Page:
27 March 2012

Charlotte Africa Business Week 2012:April 24-28, Charlotte, NC, USA

Written by: Editorial Staff on March 18, 2012.on March 21, 2012.

The Charlotte Africa Business Week (CABW) 2012 is the first ever initiative of this kind to connect Charlotte with business opportunities in Africa. CABW partners are the Global Business Roundtable (GBR); Pan African Chamber of Commerce and Industry (PACCI), an umbrella chamber of commerce organization for chambers across Africa and based in Addis Ababa, Ethiopia; Afribiz, a division of Conceptualee, Inc.; and University of North Carolina Charlotte’s (UNCC’s) Africana Studies Department. Ecobank is the anchor sponsor.

Charlotte’s competitive strengths in Banking, Finance, and Investment, Energy, Healthcare, Education, Technology, as well as the State of North Carolina’s additional strengths in these areas and agriculture, match many of the needs of the fast growing African continent with a population over 1 billion and annual GDP of over $1 trillion. In several countries in Africa, the middle class is growing faster and has greater purchasing power than the middle class in China or India. Also, seven of the fastest growing economies (Ethiopia, Mozambique, Zambia, Tanzania, Ghana, Nigeria, Congo) in the world for the next five years are in Africa, according to The Economist. The Economist expects the Africa region to overtake the Asia region in growth within five years.

CABW 2012 will bring together not only the private sector in Charlotte and across Africa, but also those in the academic and social sectors. It will also create a basis for energizing the African diaspora in the area to work more collectively to create bridges between Africa and the United States.

The week’ schedule includes:

Tuesday, April 24 – A one-day workshop, “Going Global in Africa,” designed for local SMEs, entrepreneurs, faculty, and students about practical strategies and tactics for doing business in Africa will be held. The workshop is being hosted by the University of North Carolina Charlotte Africana Studies department.

Wednesday, April 25 –The Global Business Roundtable USA and Global Fund for Christ launch dinner is scheduled for this day.

Thursday, April 26 – Key industry and society meetings (closed to public) covering areas, such as banking/finance, energy, healthcare, and urban planning, will be held. The day will also include business-to-business meetings between Charlotte and African firms.

Friday, April 27 – The one-day conference, “Doing Business in Fast-Growing Africa: A Focus on Regional Markets and Economic Hubs,” will be held for the general public.

Saturday, April 28 – The one-day workshop, “Building Sustainable Prosperity in Africa,” for ministries, NGOs, and kingdom entrepreneurs to develop sustainable programs in Africa while embedding economic development into African communities they serve.

For further information, call Darlene Tolbert at 704.819.3333 or email at darlene.tolbert@conceptualee.com.

Partners and Organizers:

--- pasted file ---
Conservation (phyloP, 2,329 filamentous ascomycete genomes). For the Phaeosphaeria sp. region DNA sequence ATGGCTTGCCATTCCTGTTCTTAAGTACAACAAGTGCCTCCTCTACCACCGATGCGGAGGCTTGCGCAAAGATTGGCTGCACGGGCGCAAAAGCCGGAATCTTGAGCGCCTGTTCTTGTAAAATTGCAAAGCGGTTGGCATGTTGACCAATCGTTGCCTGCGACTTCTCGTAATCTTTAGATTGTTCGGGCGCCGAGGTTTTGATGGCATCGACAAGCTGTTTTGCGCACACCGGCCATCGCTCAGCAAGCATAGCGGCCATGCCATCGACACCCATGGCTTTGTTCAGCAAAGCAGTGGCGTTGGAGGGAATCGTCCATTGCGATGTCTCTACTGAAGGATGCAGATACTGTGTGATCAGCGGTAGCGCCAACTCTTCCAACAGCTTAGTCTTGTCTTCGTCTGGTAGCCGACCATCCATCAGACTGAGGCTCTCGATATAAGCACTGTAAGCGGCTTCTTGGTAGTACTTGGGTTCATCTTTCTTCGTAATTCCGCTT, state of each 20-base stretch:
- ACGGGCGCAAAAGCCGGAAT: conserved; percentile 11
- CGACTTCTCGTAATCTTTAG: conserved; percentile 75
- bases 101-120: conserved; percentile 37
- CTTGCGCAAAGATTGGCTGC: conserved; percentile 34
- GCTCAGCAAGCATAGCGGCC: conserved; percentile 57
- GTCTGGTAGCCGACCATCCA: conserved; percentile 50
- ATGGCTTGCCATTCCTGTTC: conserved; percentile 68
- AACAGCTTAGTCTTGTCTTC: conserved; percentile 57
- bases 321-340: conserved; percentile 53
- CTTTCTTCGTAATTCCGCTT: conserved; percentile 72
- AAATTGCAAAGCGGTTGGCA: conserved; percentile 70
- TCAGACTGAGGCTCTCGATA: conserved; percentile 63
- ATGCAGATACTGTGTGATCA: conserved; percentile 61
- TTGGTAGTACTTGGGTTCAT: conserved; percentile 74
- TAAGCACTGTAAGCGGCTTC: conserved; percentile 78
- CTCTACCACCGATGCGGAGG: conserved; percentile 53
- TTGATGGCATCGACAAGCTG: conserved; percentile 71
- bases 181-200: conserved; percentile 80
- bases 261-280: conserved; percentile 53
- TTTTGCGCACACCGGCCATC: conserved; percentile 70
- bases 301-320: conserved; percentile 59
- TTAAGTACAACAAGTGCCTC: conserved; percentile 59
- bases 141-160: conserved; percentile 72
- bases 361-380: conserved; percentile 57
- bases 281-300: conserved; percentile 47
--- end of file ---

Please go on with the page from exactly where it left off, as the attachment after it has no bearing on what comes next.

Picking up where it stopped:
Senegal host to first Startup Weekend in Francophone Africa

By Bertil van Vugt on March 27, 2012

During the presidential elections of last weekend the world was looking at Senegal and many observers were surprised when Wade handed over the power to opposition candidate Sall. Soon after the celebration of this ‘victory for democracy’ it will be time for the first Startup Weekend in Francophone Africa as Senegal’s capital city Dakar will host the worldwide event from 30 March to 1 April. VC4Africa spoke to Yann Le Beux, one of the organizers.

How will the outcome of Sunday’s election influence starting entrepreneurs?

“This peaceful and loyal second round of elections which saw the arrival of a new president is another proof of the historical political stability of Senegal. It is also great news for foreign investors and businesses here. The new president Makcy Sall announced an ambitious program for IT and entrepreneurship and we hope he will keep this position. Several actors like our incubator CTIC Dakar, the ICT Business Association (OPTIC) and the Senegalese Accelerated Growth Initiative (SCA) are constantly pushing the government for a stronger support to entrepreneurs. The presence of officials at the first StartupWeekend Dakar is for instance a good thing but should only a first stone.”

Why is there a need for a Startup weekend in Senegal?

“Firstly to put Dakar and its active tech scene into the international startup community. Secondly to create a highly engaging and business oriented event for developers and entrepreneurs. Thirdly to make people from different background and sectors work together on concrete business ideas and start long term collaborations. And last but not least to prove decision makers, corporations and investors that motivated people can develop prototypes of meaningful IT solutions in a short time and at no cost and thus, that well supported IT startups can have a tremendous impact on the country’s economy.”

Can you describe the startup scene in Senegal and Dakar in particular?

“The Senegalese startup scene has been really booming in the past year or two and Dakar is clearly becoming a leading tech hub for West Africa. The first reason for this recent activity is certainly the quality of the network and the mobile phones’ penetration, Senegal having one of the best telecom and internet infrastructures on the continent.

Another asset of the Senegalese ecosystem lies in the regionally recognized academic institutions like the Ecole Supérieure Polytechnique, UCAD, ESMT and many others institutions that attract the best talents from all francophone Africa. The highly connected and entrepreneurial Diaspora that has been through world-class universities and companies in Europe and the US also plays a crucial role in the environment. A lot of them actually came back to found their own venture. Dakar is the West-African base for most of the major IT corporations like Google, Microsoft, HP, IBM, Nokia and Samsung that are all actively involved in the ecosystem.